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American Journal of Cancer

, Volume 3, Issue 5, pp 299–316 | Cite as

therapeutic vaccines for colorectal cancer

A review of clinical data
  • Philip M. Arlen
  • James L. Gulley
Review Article
  • 8 Downloads

Abstract

A number of cancer vaccine strategies for the treatment of colorectal cancer have entered clinical trials. Whole tumor cell vaccines have been developed from both patients’ autologous tumor cells as well as established allogeneic tumor cell lines. A vaccine consisting of autologous tumor cells along with bacillus Calmette-Guerin (BCG) has shown a potential clinical benefit in patients with stage II colon cancer. Other approaches using autologous tumor cells have involved transfection of primary tumor cells with cytokine genes. Allogeneic tumor cell vaccines have also been modified to express cytokine genes.

Vectors have been studied extensively as a means of vaccine strategy. One tumor-associated antigen (TAA) that has been extensively studied in viral vector vaccines is carcinoembryonic antigen (CEA). A recombinant vaccinia virus containing the CEA transgene (rV-CEA) has been shown to elicit CEA-specific immune responses in advanced carcinoma patients. However, patients receiving multiple vaccinations had limited increases in CEA-specific responses by the third vaccination. This problem may be overcome by the use of non-replicating poxviruses, which have been shown in clinical trials to be safe and to elicit CEA-specific responses. However, recent clinical studies have shown that the optimal use of poxviruses is to prime with vaccinia, followed by boosts with avipox vectors. A recent randomized clinical trial showed that patients primed with rV-CEA and boosted with avipox-CEA had greater immune responses compared with patients receiving three 1-monthly avipox-CEA vaccinations followed by an rV-CEA vaccination. Furthermore, a statistically significant survival advantage was noted in the prime/boost arm. Ongoing studies are now incorporating the genes for costimulatory molecules along with TAA in these vectors.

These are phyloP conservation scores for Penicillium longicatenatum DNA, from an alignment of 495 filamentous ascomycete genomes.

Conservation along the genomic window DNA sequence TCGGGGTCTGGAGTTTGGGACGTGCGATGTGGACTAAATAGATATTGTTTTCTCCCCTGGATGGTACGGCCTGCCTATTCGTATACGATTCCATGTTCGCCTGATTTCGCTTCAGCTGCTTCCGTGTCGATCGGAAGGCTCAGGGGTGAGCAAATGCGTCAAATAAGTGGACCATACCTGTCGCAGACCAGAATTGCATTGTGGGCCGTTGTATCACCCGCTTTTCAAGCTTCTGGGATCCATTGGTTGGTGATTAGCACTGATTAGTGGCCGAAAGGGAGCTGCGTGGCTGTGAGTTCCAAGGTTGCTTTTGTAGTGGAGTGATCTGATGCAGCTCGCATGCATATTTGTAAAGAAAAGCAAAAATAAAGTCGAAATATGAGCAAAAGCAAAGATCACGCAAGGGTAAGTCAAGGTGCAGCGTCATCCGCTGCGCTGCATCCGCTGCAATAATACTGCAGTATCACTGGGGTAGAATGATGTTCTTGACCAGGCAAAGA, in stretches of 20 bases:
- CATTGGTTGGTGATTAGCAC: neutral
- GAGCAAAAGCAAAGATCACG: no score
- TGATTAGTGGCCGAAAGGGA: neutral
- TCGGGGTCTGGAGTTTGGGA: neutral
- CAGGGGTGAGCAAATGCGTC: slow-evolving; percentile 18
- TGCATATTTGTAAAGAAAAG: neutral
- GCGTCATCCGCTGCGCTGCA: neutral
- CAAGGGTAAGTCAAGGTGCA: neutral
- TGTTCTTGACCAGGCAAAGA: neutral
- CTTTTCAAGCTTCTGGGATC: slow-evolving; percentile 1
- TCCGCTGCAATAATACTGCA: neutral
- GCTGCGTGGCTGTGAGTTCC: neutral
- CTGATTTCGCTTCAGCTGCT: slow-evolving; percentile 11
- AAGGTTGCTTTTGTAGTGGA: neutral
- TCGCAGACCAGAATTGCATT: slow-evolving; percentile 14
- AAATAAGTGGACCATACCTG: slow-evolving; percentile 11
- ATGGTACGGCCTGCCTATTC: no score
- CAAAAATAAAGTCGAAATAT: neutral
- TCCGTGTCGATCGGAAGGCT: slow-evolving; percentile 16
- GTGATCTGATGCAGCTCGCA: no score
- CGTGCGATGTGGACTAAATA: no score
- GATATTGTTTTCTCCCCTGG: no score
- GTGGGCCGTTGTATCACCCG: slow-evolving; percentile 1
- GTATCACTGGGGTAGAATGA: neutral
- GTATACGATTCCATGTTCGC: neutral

Another vaccine strategy involving TAA that is currently in clinical trials for colorectal cancer is the peptide vaccine. Dendritic cells (DCs) are considered to be the most potent antigen-presenting cell, thus providing an attractive modality for cancer vaccines. In addition to using DCs for peptide-based vaccines, a number of other strategies, including transfection with messenger RNA, have produced specific T-cell responses in clinical trials. In addition, several clinical trials using murine anti-idiotype antibodies as vaccines for patients with advanced colorectal cancer have shown both immunologic responses as well as clinical responses.

Keywords

Major Histocompatibility Complex Human Leukocyte Antigen Major Histocompatibility Complex Class Costimulatory Molecule Advanced Colorectal Cancer 
These keywords were added by machine and not by the authors. This process is experimental and the keywords may be updated as the learning algorithm improves.

Notes

Acknowledgments

The authors thank Debra Weingarten for her editorial assistance in the preparation of this manuscript. No sources of funding were used to assist in the preparation of this manuscript. The authors have no conflicts of interest that are directly relevant to the content of this review.

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Copyright information

© Adis Data Information BV 2004

Authors and Affiliations

  1. 1.Laboratory of Tumor Immunology and Biology, Center for Cancer ResearchNational Cancer Institute, National Institutes of HealthBethesda, MSC 1750USA

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